Prooven effect: Choose a RotoBed® care bed to prevent pressure ulcers

Prevent pressure ulcers with a rotating bed

Lisbeth Buhl, Occupational Therapist at the Handicap Institute in Aabenraa, conducted a test of RotoBed®.

We have tested the RotoBed® rotative bed as part of a project. The aim was primarily to discover if the bed could make a patient self-reliant to a degree that the need for assistance to get in and out of bed could be postponed or omitted altogether. We tested the bed with 11 patients who were close to a stage where home care services provided by the municipality would become necessary, and the results turned out very positive.

We wanted to make sure to get exact results. First we visited the patient and made a professional evaluation, COPM, based on the patient’s own assessment. Next, the patient came to the Handicap Institute for a test to ensure that he or she could use the bed’s functions. Just after delivering the bed, we made a follow-up visit at the patient’s home with an additional review of the whole operation, and after 3-4 weeks a third visit for a final evaluation.

Prevent pressure ulcers and fractures

The risk of pressure ulcers is reduced thanks to less twisting and pulling of the skin both at entry and exit, and in trying to find a good body position. This makes it a good bed to prevent pressure ulcers. The bed also prevents falls, and people with osteoporosis have less pain and a lower risk of fractures thanks to fewer manipulations.

It is worth spending some time to ensure that the patient is introduced to the bed and comfortable using it. All the patients in the project have become more self-reliant and are very happy about it. Being able to get up or go to bed by themselves has given both them and their families valuable freedom.

The patients involved suffer from chronic diseases such as Parkinson’s and arthritis. They have a limited amount of energy and using it all on getting out of bed would be a shame. Most are elderly, and their spouses often lack the necessary physical strength to help out. With a RotoBed® automatic the couple gets a better opportunity to be husband and wife instead of disabled patient and helper. That way the spouses are also very pleased with the bed.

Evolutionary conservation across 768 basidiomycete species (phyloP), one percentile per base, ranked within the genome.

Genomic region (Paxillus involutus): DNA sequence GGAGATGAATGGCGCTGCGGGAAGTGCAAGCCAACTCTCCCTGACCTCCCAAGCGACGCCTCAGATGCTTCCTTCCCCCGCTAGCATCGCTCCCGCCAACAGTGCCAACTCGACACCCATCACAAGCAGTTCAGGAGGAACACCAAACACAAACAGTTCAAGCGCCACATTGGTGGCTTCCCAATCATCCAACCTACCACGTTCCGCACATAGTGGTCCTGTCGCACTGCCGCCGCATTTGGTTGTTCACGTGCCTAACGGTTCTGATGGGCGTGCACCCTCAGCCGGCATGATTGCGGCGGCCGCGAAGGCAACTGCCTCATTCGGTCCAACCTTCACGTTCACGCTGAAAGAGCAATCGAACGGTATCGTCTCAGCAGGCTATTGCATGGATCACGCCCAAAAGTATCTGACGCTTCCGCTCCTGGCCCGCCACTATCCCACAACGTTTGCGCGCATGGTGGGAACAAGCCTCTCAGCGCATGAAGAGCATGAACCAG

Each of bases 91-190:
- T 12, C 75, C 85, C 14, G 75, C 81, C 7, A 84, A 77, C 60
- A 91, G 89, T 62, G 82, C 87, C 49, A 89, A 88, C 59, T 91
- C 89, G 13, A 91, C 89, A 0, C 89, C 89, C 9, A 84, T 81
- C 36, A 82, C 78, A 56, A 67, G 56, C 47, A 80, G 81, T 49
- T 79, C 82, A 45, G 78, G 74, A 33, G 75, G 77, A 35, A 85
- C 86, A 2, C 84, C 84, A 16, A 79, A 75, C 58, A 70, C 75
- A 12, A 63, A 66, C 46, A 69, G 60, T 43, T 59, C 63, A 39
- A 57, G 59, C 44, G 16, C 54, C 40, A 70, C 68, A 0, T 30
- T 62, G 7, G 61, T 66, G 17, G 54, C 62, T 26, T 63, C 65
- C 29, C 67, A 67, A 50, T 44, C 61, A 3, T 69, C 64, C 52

Pressure ulcers are painfull and common for bedridden patients

Pressure ulcers – also called bed sores or decubitus – arise where the skin is close to the bones and is caused by prolonged pressure against the skin and the tissues just below. Vulnerable areas are shoulders, heels, hips, buttocks, elbows, ankles, back of the head and the lower back, especially the tailbone.

Pressure ulcers can be very painful and require prolonged treatment and care. A healthy person changes position up to 30 times in one night, but paralyzed or weekened people are unable to do so and are likely to develop pressure ulcers if prevention is not initiated. You are more likely to get pressure ulcers if you:

  • Use a wheelchair or stay in bed for a long time
  • Are an older adult
  • Cannot move certain parts of your body without help
  • Have a disease that affects blood flow, including diabetes or vascular disease
  • Have Alzheimer disease or another condition that affects your mental state
  • Have fragile skin
  • Cannot control your bladder or bowels
  • Do not get enough nutrition

RotoBed® solutions to pressure ulcers

With a rotating bed, the risk of pressure ulcers is reduced thanks to less twisting and pulling of the skin both at entry and exit, and in trying to find a good body position.

Furthermore, RotoBed® can be delivered with high quaily foam mattresses with documented protection and treatment of pressure ulcers in all 4 stages.

9 interesting RotoBed® cases